Lee et al. (1990) and Li
et al. (2010), a general scheme that could ease implementing the
attitude algorithms in a recursive form using high-rate and low-rate executions
and using integer arithmetic only. In this study, we generalized this general
scheme to be used in the implementation of attitude and velocity updating algorithm.
In the attitude and velocity updating algorithm, it is desirable that the coning/sculling compensation be updated in every minor interval, whereas the quaternion and velocity are updated only once in every major interval. In this way, the time to compute the quaternion and velocity updating can be reduced while the coning/sculling compensation is updated at a high rate. To make it possible, an algorithm has to be obtained to directly update the coning/sculling compensation instead of using the quaternion and velocity.
To obtain a recursive form of attitude and velocity updating algorithm, now
we separate Eq. 14 and 18 into two parts:
(1) high rate and (2) low rates as shown in Eq. 19 and 20:
where, the rotation vector Φ calculated at every major interval is used
to obtain the corresponding the updating quaternion over the major interval.
And so we can use the updating quaternion to obtain the attitude matrix Cnb
of vehicle. Attitude matrix Cnb(M-1) in Eq.
20b is the attitude matrix of vehicle at last major interval calculated
by rotation vector Φ. The coefficients ki (i = 1,2,...,N-1)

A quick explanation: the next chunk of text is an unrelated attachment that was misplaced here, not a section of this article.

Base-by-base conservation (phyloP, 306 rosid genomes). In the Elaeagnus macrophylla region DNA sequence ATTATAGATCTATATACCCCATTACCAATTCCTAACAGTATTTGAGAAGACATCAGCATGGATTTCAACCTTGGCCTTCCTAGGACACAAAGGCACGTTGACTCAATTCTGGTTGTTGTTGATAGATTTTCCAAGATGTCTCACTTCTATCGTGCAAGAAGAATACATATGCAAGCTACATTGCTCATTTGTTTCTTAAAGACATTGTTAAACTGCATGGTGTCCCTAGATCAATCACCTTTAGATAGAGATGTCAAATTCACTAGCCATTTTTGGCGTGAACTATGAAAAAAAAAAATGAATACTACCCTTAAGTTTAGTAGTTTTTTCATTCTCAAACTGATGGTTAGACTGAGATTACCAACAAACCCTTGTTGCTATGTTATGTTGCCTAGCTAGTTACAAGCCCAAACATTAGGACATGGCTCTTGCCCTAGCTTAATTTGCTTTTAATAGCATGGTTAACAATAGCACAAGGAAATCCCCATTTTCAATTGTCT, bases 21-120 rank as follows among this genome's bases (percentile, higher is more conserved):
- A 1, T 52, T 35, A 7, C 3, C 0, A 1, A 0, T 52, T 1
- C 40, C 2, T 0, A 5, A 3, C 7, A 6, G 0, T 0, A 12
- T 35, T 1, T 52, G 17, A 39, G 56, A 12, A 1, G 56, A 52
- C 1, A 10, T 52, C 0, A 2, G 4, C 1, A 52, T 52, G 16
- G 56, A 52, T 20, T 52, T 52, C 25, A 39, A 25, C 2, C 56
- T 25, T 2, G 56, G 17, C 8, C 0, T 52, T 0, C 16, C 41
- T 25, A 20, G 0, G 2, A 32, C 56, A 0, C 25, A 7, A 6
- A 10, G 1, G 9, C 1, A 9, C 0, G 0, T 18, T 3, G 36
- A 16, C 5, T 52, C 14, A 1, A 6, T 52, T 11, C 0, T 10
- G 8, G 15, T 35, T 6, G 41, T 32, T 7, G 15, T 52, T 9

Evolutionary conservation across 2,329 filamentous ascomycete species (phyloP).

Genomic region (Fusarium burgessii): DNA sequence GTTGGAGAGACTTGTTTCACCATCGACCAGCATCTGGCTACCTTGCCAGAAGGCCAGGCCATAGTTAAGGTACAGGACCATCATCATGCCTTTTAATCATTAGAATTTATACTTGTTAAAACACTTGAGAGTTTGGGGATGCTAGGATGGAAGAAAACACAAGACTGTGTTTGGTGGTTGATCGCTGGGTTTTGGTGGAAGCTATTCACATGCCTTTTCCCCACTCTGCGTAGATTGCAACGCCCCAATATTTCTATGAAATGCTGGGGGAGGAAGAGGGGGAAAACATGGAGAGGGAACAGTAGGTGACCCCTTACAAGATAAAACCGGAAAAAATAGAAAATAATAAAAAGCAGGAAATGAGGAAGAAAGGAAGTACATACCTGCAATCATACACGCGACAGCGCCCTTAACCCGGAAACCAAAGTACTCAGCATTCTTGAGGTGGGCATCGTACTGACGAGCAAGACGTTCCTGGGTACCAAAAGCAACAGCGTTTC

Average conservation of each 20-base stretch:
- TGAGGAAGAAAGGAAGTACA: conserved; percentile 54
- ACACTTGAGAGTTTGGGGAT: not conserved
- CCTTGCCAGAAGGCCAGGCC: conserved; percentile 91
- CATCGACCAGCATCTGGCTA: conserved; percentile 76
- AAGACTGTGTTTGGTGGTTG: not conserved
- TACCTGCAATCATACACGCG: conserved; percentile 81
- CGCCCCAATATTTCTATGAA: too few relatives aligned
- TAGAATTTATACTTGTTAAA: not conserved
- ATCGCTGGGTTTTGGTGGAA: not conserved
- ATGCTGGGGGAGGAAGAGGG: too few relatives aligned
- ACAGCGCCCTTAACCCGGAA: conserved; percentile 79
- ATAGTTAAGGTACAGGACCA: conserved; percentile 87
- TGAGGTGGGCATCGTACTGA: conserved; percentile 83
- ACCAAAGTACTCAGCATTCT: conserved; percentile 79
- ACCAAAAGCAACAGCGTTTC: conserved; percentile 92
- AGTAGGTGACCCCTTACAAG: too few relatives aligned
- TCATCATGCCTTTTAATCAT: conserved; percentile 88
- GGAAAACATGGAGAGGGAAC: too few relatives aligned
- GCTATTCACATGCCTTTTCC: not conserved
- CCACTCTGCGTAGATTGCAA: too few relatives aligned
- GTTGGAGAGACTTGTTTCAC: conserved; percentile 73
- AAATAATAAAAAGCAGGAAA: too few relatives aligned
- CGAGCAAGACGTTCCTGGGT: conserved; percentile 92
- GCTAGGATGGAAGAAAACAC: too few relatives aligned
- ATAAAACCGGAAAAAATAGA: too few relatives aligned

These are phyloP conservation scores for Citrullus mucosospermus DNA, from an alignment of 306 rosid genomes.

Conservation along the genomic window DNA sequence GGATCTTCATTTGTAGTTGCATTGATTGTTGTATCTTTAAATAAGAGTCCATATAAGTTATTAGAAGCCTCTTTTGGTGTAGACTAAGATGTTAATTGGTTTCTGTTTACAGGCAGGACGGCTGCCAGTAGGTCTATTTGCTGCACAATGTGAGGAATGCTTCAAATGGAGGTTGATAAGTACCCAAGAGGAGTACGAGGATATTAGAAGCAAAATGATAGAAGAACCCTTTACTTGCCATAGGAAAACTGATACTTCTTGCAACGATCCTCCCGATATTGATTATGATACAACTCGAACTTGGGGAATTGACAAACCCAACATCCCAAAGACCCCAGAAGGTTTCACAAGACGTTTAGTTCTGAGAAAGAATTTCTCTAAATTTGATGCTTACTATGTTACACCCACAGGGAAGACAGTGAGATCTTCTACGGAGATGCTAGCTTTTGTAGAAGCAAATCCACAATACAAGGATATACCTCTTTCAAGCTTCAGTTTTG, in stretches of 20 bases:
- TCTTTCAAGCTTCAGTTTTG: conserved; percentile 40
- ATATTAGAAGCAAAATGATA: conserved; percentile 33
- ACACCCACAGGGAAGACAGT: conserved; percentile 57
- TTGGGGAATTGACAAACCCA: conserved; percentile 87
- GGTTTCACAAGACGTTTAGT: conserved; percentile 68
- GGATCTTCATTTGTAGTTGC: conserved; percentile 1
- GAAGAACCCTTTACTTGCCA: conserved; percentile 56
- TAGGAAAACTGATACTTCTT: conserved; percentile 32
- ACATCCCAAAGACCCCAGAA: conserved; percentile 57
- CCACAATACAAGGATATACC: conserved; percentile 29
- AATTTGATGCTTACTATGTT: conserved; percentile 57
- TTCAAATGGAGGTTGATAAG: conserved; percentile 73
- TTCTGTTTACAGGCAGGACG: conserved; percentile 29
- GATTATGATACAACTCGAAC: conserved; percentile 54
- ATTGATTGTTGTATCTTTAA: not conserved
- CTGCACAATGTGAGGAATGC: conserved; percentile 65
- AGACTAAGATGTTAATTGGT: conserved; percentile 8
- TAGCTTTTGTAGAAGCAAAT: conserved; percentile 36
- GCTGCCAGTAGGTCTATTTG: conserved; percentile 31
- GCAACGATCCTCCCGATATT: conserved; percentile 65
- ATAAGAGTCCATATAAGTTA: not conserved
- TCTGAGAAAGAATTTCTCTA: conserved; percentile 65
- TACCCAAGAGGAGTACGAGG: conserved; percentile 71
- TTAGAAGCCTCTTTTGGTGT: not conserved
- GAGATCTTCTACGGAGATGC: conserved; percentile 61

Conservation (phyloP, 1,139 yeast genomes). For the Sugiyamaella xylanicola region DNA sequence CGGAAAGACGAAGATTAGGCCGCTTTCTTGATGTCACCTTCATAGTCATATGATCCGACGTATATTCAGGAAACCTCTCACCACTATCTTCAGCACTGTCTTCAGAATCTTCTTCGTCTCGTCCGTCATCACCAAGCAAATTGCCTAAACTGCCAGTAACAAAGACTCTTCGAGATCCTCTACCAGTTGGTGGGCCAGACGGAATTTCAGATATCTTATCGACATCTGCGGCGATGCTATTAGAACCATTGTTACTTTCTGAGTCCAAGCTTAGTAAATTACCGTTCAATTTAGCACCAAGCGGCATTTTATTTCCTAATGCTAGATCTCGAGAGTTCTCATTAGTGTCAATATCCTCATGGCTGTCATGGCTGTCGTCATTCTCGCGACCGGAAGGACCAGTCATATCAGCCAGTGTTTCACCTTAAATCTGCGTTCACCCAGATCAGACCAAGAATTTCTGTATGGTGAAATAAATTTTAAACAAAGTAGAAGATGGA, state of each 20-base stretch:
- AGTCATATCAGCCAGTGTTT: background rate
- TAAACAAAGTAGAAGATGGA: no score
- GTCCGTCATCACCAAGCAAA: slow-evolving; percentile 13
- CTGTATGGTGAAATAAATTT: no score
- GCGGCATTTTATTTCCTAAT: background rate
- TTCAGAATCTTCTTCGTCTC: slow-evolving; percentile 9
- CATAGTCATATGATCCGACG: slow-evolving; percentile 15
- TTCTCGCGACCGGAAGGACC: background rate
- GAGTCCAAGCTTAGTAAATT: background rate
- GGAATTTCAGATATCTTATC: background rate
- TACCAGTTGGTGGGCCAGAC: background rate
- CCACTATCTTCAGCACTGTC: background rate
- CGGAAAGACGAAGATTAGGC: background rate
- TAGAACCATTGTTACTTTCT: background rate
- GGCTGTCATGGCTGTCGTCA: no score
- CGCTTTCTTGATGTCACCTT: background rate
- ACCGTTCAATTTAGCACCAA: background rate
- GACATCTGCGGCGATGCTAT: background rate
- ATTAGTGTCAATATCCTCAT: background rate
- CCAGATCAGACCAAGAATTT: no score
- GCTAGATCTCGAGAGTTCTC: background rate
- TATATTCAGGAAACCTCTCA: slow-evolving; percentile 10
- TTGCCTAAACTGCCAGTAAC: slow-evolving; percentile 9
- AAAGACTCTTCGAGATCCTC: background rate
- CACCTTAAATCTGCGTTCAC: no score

in Eq. 19c and 19d can be calculated
by Eq. 12 for any combinations of n and p.
In this study, a general scheme to implementation of strapdown inertial navigation attitude and velocity algorithm in real-time environment was presented. This scheme of real-time implementation was formulated in a recursive form using two time-rate executions and using integer arithmetic only.
The important aspect of the proposed real-time implementation of strapdown inertial navigation attitude and velocity algorithm was divided into two time-rate computations. The high-rate algorithm that updated the coning/sculling compensation can be performed entirely in integer arithmetic. The time-consuming of attitude and velocity updating was performed at a lower rate, resulting in much savings in the real-time implementation of strapdown inertial navigation system.
Considering the coding of the algorithm in a navigation computer (such as DSP
or FPGA), it was showed that the general real-time implementation of strapdown
attitude and velocity algorithm can be used in strapdown inertial navigation
system for any combinations of n and p.
This study is supported in part by the Aviation Science Foundation (20110776001, National Key Laboratory of Science and Technology on Aircraft Control, XiAn Flight Automatic Control Research Institute), the Zhejiang Provincial Natural Science Foundation (Y1100696 and R1090052), the Fundamental Research Funds for the Central Universities (2011QNA4021) and the National Nature Science Foundation of China under grant No. 61070003 and 61071128.